A decade after South Africa's transition from apartheid to democracy, HIV/AIDS has superseded freedom struggles as the urgent matter of the day. With one of the highest national rates of HIV infection in the world, South Africa faces a bleak demographic future. The principal mode of HIV transmission, unprotected intercourse, and the stigma that surrounds this issue have recently spurred historians to probe patterns of sexual and etiological socialization. But an equally important and related theme, perceptions of mortality, has yet to receive this level of recognition. Indeed, comprehensive studies of death seldom feature in the social history of South Africa. This exploratory article traces the intellectual and topical currents propelling social historians to broaden their understanding of sexuality and health, two phenomena determining views of mortality in the age of AIDS. It reasserts a forte of the "new" social history—the study of the "ways of death"—to offer insights to researchers seeking to integrate analyses of sexuality, disease, and mortality. Finally, by examining three epidemics in South Africa, this article explores penitential mourning as both a medium of power (through which people command deference, assign blame, or challenge authority) and a ritual of coping with the "pollution" of death and sexual transgression.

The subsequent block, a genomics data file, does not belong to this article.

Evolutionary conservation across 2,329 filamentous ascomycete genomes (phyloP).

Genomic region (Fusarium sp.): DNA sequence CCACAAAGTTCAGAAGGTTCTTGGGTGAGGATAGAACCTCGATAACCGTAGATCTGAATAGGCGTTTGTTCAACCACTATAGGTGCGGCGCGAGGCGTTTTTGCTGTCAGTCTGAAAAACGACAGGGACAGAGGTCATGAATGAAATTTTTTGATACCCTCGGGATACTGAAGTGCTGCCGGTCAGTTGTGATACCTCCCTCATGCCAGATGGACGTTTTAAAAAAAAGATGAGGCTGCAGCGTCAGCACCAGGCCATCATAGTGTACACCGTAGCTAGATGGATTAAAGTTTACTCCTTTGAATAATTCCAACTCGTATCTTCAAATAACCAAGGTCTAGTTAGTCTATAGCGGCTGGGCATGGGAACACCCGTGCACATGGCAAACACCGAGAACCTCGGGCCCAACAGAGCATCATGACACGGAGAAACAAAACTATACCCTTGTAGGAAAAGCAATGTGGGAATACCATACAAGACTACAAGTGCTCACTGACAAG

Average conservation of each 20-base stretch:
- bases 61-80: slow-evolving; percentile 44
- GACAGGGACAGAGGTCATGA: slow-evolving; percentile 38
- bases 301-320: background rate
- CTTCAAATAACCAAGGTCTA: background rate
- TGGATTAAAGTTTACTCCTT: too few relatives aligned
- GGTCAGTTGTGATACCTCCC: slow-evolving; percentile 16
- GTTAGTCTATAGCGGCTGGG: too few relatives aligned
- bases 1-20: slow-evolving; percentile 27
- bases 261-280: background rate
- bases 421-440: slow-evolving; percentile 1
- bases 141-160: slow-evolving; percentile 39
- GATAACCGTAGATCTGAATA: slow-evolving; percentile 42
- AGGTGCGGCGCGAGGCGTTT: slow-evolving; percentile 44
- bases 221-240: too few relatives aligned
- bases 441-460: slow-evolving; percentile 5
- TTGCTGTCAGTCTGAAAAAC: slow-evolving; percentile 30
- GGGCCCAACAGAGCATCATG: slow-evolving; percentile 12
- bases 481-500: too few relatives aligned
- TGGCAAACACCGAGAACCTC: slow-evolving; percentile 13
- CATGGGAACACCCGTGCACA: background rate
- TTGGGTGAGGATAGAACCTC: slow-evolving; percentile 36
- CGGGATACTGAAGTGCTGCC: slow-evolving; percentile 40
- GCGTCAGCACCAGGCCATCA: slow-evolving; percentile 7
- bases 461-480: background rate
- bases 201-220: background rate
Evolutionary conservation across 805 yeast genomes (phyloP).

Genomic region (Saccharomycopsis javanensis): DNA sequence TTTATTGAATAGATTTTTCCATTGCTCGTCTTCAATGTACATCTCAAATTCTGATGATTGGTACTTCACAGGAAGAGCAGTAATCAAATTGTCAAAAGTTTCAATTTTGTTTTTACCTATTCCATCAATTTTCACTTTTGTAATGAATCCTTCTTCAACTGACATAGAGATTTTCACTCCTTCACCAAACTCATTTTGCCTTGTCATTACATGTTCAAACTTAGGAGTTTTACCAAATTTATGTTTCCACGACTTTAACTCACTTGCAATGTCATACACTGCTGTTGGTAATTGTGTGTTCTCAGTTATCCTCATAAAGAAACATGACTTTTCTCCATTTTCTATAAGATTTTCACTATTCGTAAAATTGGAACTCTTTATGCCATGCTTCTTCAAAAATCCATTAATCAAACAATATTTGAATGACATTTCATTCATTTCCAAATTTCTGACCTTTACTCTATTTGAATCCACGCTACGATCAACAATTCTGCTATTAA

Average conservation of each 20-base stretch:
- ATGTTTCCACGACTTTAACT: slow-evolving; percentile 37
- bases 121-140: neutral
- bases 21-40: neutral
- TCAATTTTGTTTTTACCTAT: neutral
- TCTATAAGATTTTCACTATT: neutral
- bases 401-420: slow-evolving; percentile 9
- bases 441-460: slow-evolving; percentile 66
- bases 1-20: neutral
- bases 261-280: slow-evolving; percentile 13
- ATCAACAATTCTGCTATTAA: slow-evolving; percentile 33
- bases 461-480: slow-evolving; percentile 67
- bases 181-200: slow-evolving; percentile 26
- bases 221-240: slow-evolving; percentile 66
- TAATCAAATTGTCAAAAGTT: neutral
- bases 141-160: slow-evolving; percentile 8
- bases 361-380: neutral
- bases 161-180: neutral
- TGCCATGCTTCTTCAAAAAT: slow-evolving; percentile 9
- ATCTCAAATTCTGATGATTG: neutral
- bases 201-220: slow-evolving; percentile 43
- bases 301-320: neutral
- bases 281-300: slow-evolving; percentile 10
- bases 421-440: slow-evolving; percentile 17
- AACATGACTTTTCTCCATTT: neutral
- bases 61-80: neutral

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pp. 199-218
Launched on MUSE
Open Access
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